There is a feeling that he was aware of the works' impermanence, and either had no care for its permanence, or continuing historical value...why?...who knows...

I consider what good motor mechanics do...as an artform...I like both Rothko and Pollock...I see no difference actually...'conceptual' art began...waaaay before it became an 'ism'...

There are many factors contributing to what is considered 'good' art (or high art)...skill, timing, prescience, luck...etc...

I myself was blown away by an exhibition of Carravaggio works...old school, I know...point being, how many 'artists' who slogged in attics somewhere, have never been recognised for anything?...brings to mind Warhols '15 minutes of fame'...shrewd operator, that one! (if not a tad obsessional)...instigated that production line called 'the factory'...is it art?

A99



posted on Oct, 10 2012 @ 06:16 AM
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There is a feeling that he was aware of the works' impermanence, and either had no care for its permanence, or continuing historical value...why?...who knows...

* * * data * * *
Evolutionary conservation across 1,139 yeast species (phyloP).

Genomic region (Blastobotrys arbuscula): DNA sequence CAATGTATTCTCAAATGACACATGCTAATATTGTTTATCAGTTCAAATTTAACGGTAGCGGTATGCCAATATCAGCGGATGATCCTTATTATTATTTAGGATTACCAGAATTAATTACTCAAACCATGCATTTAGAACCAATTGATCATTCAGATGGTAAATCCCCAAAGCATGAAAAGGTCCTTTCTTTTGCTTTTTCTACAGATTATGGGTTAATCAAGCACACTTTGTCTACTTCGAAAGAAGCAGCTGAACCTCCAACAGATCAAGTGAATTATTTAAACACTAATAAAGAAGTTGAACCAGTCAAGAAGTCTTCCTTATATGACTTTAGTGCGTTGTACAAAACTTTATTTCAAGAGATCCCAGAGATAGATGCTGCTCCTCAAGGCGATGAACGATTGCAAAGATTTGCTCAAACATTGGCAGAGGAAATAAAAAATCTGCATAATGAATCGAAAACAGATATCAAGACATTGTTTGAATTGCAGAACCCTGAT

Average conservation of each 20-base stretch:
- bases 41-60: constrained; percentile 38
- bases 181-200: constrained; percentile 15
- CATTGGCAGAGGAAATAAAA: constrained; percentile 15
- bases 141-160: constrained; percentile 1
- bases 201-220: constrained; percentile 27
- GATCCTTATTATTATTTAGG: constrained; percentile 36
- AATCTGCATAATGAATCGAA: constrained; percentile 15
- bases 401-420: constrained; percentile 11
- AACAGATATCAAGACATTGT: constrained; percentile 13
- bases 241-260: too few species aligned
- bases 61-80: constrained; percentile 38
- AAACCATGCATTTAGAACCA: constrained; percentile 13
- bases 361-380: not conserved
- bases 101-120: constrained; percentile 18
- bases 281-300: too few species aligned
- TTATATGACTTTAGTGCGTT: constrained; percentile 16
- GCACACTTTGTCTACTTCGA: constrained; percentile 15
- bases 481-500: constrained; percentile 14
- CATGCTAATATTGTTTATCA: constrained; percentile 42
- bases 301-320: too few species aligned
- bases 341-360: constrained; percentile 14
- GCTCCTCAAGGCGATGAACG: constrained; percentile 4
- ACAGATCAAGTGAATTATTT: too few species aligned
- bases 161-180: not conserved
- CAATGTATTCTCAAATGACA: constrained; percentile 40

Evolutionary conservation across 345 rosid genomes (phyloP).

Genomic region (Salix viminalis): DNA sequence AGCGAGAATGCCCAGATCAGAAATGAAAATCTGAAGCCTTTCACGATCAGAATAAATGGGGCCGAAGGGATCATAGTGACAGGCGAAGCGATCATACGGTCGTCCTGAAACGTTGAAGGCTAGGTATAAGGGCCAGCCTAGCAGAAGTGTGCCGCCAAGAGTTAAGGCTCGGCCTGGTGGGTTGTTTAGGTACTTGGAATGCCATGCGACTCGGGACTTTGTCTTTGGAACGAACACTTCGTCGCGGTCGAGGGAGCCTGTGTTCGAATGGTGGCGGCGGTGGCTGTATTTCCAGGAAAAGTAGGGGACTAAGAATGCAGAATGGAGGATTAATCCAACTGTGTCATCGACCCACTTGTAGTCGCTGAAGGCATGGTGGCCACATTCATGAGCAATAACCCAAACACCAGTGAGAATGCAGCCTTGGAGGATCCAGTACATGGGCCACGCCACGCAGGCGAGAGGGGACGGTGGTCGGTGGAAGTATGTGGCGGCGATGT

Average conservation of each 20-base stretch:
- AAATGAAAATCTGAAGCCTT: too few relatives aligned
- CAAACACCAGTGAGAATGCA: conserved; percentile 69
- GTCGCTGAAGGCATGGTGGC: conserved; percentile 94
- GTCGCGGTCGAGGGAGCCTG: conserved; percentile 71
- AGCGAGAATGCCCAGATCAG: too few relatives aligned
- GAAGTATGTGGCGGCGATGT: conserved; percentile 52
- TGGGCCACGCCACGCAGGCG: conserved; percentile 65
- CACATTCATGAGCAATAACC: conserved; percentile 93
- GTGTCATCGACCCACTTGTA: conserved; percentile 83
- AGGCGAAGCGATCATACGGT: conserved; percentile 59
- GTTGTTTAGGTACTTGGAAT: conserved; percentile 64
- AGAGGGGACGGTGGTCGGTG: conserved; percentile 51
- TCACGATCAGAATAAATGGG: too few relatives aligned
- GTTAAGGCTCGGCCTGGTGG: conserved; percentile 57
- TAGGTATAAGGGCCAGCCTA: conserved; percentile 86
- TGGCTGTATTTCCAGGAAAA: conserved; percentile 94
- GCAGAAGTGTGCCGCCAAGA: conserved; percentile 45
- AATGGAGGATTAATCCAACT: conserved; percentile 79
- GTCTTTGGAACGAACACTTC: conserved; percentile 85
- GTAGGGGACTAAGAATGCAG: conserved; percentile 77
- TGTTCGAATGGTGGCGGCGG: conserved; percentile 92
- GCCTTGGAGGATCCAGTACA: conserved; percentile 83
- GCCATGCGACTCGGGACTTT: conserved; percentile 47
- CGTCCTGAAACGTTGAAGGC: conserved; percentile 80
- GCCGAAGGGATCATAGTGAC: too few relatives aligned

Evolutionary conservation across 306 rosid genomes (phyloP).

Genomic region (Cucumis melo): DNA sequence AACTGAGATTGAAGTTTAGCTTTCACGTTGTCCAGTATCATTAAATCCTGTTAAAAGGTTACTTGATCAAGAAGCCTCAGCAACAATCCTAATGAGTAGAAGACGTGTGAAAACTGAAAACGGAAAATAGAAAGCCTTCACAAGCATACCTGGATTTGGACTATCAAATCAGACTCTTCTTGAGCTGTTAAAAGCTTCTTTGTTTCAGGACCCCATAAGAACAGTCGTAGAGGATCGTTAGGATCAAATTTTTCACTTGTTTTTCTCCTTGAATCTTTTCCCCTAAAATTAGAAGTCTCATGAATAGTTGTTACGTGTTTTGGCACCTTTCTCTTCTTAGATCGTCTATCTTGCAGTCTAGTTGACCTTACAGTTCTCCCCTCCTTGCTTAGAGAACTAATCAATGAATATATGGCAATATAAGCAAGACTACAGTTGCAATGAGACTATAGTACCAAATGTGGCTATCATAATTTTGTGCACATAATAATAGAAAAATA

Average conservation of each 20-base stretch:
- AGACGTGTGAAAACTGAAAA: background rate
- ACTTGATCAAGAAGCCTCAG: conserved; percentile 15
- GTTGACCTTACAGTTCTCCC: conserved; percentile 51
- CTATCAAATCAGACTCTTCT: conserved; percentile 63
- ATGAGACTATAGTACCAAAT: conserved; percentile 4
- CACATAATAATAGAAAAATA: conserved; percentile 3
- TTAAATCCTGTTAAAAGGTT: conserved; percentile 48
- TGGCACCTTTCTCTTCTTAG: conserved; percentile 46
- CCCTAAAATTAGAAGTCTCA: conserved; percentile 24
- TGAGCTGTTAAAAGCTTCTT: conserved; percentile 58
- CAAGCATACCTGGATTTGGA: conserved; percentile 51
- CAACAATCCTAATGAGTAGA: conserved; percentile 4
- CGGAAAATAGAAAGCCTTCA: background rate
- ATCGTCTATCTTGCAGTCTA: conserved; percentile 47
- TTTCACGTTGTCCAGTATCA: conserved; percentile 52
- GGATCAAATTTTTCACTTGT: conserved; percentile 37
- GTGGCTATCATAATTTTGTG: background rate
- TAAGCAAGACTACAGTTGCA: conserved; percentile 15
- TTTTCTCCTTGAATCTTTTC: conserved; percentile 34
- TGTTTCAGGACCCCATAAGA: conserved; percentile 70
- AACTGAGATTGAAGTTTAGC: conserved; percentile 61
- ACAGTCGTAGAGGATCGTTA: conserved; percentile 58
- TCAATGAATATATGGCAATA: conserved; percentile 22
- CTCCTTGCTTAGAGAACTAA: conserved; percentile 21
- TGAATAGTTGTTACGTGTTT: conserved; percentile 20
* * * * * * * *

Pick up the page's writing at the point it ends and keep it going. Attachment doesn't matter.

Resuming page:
Maybe because he was - as Duchamp had been in 1917, with his famous Fountain - aware of the precarious and transient nature of society itself, as a result (the awareness, I mean) of the war?

THAT's modern art: a reflection of society, ON society, and art's role in it.



P.S. Caravaggio is great!
He was a dangerous hoodlum, of course, and not someone I'd like to meet in a dark alley, but great.





edit on 10-10-2012 by Vanitas because: (no reason given)



posted on Oct, 10 2012 @ 06:21 AM
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Modern Art was a CIA Weapon.

That explains it...



posted on Oct, 10 2012 @ 06:27 AM
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Originally posted by Vanitas


There is a feeling that he was aware of the works' impermanence, and either had no care for its permanence, or continuing historical value...why?...who knows...